CPRNC: Save for a Rainy Day (Despite What Democrats Say)

RALEIGH – A lot of focus has been given to state finances in recent days because, as it turns out, shutting the majority of the economy down by decree tends to weigh on tax revenues. It burns from both ends, too, with safety nets and big spending rescue packages become crisis convention, meaning the need to that extra stash of funds is severe.

Luckily, North Carolina has one. Thanks to Republican majorities and fiscally conservative budgeting, there asre billions stashed away in rainy day funds. Democrats blasted investments in these funds, with Governor Roy Cooper, just last year, attempting to shame Republicans for not using the rainy day funds to give teachers more raises and expand Medicaid.

Now they are thanking Republicans (kind of); what a difference a pandemic makes.

From Carolina Partnership for Reform:

“Reading Ned Barnett, the N&O Opinion man’s attempt to give a little credit to a retired legislator for past legislation that could help our state in this COVID-19 crisis brought to mind an old beach music song from college days.

The song was Rainy Day Bells by The Globetrotters. The legislator was former State Senator Bob Rucho, who served as a chair of the Senate Finance Committee during his long tenure in the state legislature.  The legislation is the Rainy Day Fund – which has been around for a while but is in the best shape it’s been in years thanks to the discipline of the reform majority that has saved money to help later in economic downturns.   

In his Opinion piece, Barnett gives credit to the reform majority’s efforts, saying, “The state has $1.2 billion in its rainy day fund and nearly $2 billion that went unspent because of the budget impasse between Democratic Gov. Roy Cooper and the legislature’s Republican leadership. Those funds could cover a major shortfall in tax revenue that the General Assembly’s chief economist estimates could be between $1.5 billion and $2.5 billion for the two-year budget cycle ending in June 2021.”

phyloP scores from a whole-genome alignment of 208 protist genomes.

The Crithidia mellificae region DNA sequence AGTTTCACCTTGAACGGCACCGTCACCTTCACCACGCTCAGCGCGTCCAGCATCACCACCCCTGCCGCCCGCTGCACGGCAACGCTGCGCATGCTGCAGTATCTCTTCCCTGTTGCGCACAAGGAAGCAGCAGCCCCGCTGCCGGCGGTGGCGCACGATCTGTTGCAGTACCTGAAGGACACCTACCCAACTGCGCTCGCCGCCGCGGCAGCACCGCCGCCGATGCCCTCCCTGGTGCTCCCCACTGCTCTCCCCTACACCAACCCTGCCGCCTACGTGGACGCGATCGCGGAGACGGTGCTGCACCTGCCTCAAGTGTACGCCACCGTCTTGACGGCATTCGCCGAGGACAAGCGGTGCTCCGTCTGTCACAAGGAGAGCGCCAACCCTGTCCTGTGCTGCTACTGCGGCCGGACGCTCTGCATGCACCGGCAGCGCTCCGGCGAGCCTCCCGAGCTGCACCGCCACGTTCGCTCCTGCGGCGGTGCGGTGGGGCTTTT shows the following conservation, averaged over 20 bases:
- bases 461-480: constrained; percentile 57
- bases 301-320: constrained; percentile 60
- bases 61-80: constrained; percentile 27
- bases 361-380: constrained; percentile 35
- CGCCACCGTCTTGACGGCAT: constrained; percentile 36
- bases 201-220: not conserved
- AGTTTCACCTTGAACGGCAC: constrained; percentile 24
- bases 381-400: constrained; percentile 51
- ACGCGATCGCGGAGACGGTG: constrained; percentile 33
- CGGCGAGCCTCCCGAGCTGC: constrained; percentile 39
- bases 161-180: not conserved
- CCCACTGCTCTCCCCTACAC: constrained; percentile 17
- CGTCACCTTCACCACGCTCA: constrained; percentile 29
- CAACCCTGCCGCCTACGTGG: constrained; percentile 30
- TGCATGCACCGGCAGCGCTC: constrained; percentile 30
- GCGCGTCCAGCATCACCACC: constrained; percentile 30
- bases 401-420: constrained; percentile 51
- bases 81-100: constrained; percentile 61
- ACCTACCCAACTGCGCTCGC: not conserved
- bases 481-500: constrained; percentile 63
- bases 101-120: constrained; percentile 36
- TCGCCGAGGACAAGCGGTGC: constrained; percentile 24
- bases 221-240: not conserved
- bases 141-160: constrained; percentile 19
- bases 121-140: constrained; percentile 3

What galled Senator Rucho, and the reason he was the subject of an article on the wisdom of government saving for a rainy day, is he had called and chastised Barnett for an earlier article that had not given enough credit for the hard work and determination of the reform majority when Barnett flippantly stated, “Whatever the reasons, North Carolina is fortunate to come to this hour with reserve funds at hand.”

Those reserve funds didn’t just happen by luck, Rucho countered, saying the saved money was a result of “the fiscal prudence exercised by Republicans.”  He went on to explain, “They took control of the legislature in 2011 and have built funding reserves by resisting Democratic calls to increase state spending. No one expected this, but it is exactly what we planned for, to make sure government would be ready for something in the future, and unfortunately now is the future.”

With the economic forecast of an indefinitely long budget shortfall, many thanks go to Senator Rucho not only for the major tax cut legislation he shepherded through the legislature in 2013, but for the drive he and reform majority leaders made to rebuild the Rainy Day Fund. 

A Civitas article this week painted a stark “Then and Now” picture of the growth of the Rainy Day Fund over the last decade:

 “Then: Even in June 2008, before the Great Recession put pressure on the legislature to dip into reserves, the Rainy Day fund was only $786 million.   By June of 2010, at the close of the 2009-10 fiscal year, the state’s Savings Reserve Account (i.e., “Rainy Day fund”) sat at a paltry $150 million.

 “Now:  Prudent spending restraint allowed the legislature to build up the state’s Rainy Day fund to a record $1.9 billion before Hurricane Florence in 2018, a fund that still stands at $1.2 billion today.”

The money that’s there now is what legislators can tap into as we weather whatever economic downturn our state must deal with in the coming months.  And in the middle of the current gloom, that’s one bit of hopeful news as we work through the impact of COVID-19.”

As we head into 2020 elections, as foreign as a normal election cycle may seem right now, it’s important to remember lessons like these when choosing direction for our future. A government that takes more, spends more, wastes more, and comes up short more; or, a government that takes as little as possible so you can grow, spends prudently, (still wastes plenty of money), and is prepared for a rainy day?

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